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US sports bettors could soon have a new out, as New York-based Boom Sports announced plans to launch its consumer-facing sportsbook.
Boom this week announced a market-access deal with Penn National, covering sports betting and online casino skins for five states.
Boom will receive:
The operator also could gain access to further states if it can agree terms with PNG. Of this initial group, only Mississippi has legal sports betting, with New Mexico offering tribal-based options.
Boom CEO Stephen Murphy said the company had deliberately chosen “second-wave” states where it would have time to develop its product before going live.
It also wants to be one of the first apps to hit these markets rather than “the 20th app in New Jersey.”
Boom is perhaps best known for its B2C app Boom Fantasy but has pivoted toward sports B2B products in recent years.
The firm said the new sportsbook was a way to showcase and fine-tune its B2B products, rather than another pivot back to B2C.
“We view this as our test-bed and a way to show consumers our gameplay,” Murphy said. “Ultimately the sports betting technology and casino games we develop, we will showcase them in these states and sell them to partners in other states.”
The company could use its own brand for the sportsbook, or a partner’s brand. Murphy said Boom was in discussions with media companies, a large consumer brand, and a European casino operator among others.
Boom previously worked with the XFL and NBC on free-to-play predictor products. It also built the NASCAR Finish Line product that launched in February on behalf of NASCAR and Penn.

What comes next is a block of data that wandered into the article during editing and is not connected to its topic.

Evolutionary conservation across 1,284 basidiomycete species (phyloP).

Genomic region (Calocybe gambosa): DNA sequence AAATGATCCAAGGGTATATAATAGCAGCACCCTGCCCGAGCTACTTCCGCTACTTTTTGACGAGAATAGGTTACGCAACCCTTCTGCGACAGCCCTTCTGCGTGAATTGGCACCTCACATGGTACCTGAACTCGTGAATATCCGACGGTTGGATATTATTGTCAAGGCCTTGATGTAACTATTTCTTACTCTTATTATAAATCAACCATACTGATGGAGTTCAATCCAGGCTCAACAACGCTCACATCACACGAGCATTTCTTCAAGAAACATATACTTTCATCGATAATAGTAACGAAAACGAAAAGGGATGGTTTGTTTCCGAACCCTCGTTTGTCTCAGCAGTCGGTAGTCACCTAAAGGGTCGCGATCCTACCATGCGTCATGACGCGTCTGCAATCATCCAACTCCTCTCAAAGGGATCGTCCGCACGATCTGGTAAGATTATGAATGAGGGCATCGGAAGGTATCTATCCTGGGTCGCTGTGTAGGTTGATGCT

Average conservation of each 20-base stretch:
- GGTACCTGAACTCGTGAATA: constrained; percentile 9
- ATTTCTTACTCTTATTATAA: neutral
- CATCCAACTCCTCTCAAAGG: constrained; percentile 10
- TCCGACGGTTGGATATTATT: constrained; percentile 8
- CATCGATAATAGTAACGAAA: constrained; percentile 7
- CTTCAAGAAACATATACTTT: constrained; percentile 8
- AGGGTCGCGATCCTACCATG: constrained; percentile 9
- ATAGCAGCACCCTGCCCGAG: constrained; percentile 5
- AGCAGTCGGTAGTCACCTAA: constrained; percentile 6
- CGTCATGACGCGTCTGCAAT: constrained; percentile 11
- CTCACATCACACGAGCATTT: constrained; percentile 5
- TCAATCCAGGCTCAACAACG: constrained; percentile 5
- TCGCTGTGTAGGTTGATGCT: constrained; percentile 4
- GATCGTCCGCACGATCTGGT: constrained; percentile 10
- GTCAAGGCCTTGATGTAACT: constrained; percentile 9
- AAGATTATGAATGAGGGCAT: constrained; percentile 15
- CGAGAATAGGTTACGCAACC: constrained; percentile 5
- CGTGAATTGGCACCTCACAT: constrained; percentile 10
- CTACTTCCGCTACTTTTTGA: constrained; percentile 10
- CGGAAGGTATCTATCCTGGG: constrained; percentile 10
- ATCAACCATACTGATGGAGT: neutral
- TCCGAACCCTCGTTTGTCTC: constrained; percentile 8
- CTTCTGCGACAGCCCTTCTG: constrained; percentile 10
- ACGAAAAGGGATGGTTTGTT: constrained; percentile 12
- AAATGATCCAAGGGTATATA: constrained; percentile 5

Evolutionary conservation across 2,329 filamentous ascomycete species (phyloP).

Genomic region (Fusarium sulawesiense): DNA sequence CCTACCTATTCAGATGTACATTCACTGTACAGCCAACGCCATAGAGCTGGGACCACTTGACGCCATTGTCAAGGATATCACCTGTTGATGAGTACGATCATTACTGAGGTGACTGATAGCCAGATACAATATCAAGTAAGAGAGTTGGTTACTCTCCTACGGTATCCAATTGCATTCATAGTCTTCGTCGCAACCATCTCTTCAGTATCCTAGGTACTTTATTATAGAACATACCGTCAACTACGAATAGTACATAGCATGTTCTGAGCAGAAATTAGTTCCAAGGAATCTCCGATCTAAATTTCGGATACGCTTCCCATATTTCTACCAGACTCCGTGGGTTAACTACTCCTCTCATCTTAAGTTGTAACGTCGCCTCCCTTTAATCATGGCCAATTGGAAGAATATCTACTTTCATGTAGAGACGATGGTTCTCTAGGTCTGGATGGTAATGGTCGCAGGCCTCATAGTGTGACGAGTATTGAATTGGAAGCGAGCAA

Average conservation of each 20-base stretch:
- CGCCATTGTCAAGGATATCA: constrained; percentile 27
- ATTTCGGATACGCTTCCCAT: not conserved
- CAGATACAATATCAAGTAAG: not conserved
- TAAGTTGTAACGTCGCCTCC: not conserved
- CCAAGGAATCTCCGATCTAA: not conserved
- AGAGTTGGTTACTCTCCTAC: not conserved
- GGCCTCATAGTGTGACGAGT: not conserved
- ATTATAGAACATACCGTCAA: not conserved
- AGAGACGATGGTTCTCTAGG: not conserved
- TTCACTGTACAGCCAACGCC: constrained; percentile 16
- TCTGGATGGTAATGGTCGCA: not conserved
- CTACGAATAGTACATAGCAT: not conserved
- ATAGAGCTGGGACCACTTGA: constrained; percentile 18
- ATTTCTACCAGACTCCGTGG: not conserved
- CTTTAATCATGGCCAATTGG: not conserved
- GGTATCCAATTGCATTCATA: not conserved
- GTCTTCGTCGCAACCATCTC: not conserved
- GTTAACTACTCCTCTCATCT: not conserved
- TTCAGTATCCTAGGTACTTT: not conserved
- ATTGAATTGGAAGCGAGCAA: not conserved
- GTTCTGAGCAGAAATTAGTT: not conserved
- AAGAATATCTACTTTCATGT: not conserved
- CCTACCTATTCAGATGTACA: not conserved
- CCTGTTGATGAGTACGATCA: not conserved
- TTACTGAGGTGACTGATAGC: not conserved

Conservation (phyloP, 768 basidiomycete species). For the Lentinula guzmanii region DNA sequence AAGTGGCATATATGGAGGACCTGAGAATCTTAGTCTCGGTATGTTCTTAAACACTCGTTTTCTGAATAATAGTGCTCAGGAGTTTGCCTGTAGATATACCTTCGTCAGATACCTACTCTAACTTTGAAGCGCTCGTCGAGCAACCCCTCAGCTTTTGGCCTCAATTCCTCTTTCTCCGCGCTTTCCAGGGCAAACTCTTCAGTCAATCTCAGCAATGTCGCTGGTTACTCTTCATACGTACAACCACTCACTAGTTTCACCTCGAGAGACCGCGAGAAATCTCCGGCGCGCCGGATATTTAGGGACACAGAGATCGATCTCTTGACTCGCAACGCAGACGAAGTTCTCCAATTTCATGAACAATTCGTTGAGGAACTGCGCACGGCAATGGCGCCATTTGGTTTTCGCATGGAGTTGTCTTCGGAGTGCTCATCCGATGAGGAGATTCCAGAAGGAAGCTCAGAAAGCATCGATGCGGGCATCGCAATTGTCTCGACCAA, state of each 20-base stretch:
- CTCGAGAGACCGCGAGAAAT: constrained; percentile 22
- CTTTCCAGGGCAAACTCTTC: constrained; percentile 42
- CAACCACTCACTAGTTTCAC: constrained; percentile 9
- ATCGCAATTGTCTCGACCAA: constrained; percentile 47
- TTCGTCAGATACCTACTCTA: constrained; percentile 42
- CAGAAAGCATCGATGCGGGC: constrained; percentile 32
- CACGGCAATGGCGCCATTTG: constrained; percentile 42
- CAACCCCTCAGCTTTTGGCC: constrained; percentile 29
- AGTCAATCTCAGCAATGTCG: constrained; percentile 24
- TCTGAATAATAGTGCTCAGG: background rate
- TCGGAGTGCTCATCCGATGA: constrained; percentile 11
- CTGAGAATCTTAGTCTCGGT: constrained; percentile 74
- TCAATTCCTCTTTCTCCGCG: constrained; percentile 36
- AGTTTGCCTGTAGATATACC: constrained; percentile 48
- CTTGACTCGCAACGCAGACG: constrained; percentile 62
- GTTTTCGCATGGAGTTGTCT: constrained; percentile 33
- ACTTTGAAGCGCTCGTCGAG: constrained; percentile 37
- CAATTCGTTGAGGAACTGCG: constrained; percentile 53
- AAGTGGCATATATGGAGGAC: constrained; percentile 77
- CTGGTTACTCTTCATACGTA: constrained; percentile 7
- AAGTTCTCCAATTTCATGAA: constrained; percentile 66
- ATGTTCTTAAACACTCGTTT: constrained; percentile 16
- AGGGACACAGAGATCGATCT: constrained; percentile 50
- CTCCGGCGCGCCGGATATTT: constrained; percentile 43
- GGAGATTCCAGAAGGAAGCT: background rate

That game offers players a $5,000 jackpot if they can predict the top two finishers in a given race and the highest finishers across six groups of drivers.
In fact, the development of Finish Line constituted part of Boom’s payment for the skins. In lieu of upfront payment, Boom will also develop a Barstool Sports-branded free-to-play product, and real money games for Penn. Barstool and PNG entered a long-term agreement earlier this year.
The list of states Boom secured access for suggests it is thinking long-term.
In fact, Mississippi is the only state of the five currently with legal commercial sports betting. The state is also limited to retail, with lawmakers not showing much appetite for online expansion this year.
In the meantime, Boom has some developing to do.
“We are going to change how fans bet on sports,” Murphy said. “We’re going to win on technology and user experience.”
“Frankly I’ve been disappointed in the lack of innovation in the US so far. Gambling is fun but the gambling apps are dismal. It’s just 90’s web browser pages plastered onto your phone. We’re going to give sports bettors something they’ve never seen before. “
Murphy said the product would be so differentiated from competitors it would be additive to the overall market and bring new customers to betting.
The company is still deciding which parts of the overall tech stack it wants to own, but its new partner might provide a template. Penn is building its own Barstool Sportsbook front-end, but will rely on Kambi for the odds and certain back-end technology.
Shaking up an industry is easier said than done, but Boom won’t be short of ambition.